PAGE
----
For Augustine the doctrine of Trinity is already revealed in Scriptures but it may be clarified using an adopted philosophical framework which in his case is Neo-Platonism. He assumes that man is made in the image of God on the basis of Scripture. He proceeds to explain how the Trinitarian structure of the inner man illuminates our understanding of the Trinity. His approach is arguably circular, but this is acceptable so long as we accept that his end goal is to explain the Trinity rather than to prove the Trinity. Continue reading ‘Augustine Model of the Trinity’ »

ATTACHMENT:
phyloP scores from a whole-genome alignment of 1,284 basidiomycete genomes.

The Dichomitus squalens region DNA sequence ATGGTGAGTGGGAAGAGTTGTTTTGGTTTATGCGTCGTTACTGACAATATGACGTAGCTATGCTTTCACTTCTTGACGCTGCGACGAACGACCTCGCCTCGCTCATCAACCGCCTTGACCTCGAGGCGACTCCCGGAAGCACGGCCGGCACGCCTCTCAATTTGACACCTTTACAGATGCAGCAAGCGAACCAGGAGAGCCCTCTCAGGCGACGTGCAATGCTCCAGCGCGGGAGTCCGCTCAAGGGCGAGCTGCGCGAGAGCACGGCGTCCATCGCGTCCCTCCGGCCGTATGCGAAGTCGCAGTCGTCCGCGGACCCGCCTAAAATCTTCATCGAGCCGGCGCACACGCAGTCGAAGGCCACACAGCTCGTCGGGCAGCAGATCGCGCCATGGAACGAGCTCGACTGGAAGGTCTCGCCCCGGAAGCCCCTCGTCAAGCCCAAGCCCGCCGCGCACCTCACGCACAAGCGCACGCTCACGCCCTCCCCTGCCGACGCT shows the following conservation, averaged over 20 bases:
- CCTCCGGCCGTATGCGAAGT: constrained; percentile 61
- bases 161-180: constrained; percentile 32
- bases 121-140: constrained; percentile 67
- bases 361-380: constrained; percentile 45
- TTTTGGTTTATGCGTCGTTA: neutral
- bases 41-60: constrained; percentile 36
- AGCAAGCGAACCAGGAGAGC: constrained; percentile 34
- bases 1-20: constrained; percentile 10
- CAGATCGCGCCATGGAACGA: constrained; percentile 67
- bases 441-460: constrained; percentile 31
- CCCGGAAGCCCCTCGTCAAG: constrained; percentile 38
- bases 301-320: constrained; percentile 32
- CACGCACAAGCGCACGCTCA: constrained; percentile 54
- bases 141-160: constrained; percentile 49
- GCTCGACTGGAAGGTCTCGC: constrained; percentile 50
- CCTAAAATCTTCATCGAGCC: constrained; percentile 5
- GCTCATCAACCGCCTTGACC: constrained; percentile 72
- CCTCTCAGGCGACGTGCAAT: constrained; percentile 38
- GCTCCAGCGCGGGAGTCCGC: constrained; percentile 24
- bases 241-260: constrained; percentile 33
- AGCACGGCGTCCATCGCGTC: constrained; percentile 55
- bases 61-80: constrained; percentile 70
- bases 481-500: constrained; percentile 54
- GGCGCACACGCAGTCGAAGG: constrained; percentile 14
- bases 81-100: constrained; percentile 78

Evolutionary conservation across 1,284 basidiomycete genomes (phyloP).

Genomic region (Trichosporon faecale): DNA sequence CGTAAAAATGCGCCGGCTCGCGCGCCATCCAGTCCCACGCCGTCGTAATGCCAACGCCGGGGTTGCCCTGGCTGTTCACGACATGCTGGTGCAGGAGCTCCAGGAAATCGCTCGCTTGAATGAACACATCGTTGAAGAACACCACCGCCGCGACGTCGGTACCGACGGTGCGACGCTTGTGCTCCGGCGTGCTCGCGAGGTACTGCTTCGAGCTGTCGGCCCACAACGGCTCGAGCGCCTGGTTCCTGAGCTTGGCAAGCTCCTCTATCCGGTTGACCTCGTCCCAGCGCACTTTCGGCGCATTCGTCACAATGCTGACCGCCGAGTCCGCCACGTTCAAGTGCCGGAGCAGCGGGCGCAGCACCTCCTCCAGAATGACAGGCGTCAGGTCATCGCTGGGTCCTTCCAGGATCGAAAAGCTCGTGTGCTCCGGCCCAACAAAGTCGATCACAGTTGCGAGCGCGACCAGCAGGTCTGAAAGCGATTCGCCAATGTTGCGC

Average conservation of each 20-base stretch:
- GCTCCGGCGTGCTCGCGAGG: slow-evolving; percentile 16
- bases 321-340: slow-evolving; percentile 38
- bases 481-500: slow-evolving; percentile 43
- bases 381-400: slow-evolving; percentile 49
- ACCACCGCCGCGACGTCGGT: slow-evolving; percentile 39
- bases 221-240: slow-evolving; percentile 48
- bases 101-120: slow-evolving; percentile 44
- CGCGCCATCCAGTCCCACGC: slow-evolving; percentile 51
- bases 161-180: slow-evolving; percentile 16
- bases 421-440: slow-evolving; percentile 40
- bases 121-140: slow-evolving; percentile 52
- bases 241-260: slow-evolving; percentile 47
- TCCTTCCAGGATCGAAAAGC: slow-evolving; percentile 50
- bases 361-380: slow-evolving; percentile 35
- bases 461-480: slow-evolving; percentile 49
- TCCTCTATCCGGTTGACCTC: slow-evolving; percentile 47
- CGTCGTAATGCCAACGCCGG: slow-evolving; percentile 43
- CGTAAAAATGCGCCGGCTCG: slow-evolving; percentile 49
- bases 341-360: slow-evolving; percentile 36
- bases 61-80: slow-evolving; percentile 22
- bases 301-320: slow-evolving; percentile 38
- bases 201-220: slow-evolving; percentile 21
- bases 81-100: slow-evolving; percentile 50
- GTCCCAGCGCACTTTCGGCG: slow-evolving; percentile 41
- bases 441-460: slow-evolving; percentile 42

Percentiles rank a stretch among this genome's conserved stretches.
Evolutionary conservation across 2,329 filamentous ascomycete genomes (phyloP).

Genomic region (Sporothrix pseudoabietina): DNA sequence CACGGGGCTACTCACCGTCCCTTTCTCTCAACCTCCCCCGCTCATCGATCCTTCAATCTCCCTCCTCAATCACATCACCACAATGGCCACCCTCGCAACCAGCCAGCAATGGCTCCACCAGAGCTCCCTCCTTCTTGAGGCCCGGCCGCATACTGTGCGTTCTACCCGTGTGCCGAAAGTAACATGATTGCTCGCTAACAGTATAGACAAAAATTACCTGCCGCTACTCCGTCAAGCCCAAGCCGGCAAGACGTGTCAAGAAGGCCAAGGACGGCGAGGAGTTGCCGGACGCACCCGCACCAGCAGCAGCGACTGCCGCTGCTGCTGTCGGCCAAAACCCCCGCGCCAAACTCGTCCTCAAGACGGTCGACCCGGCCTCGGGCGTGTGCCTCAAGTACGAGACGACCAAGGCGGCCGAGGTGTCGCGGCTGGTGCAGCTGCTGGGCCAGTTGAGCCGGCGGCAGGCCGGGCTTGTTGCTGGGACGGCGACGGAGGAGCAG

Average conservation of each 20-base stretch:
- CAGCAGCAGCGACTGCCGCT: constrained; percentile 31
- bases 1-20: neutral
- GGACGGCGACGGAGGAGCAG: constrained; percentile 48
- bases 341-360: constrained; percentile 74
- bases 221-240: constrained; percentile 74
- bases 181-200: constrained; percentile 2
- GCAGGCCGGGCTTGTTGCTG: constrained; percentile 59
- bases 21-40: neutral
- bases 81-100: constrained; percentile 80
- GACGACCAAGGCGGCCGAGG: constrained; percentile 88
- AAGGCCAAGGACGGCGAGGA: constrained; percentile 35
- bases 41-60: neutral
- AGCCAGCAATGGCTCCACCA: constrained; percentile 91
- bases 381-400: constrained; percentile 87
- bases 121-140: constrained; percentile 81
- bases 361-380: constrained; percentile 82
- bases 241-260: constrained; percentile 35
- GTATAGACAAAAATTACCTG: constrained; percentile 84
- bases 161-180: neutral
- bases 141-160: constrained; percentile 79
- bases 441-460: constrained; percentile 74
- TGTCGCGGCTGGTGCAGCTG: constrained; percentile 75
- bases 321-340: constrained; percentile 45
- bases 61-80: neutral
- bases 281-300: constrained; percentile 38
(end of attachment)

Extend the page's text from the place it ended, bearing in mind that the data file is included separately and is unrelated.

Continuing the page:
Augustine’s Model of the Trinity – Preview Trailer

Following the grand tradition of the media industry that takes delight in teasing its audience with ‘trailers’, I have decided to post one of my own. This should be natural since I am introducing our own theological superstar whose fame and popularity has endured 1500 years. Of course, I am talking about none other than Augustine.

I give below a diagram that summarizes his doctrine of the Trinity Continue reading ‘Augustine’s Model of the Trinity – Preview Trailer’ »

T. F. Torrance on Perichoresis (Mutual Indwelling of Persons within the Trinity)

T. F. Torrance on Perichoresis (Mutual Indwelling of Persons within the Trinity)

Ng Kam Weng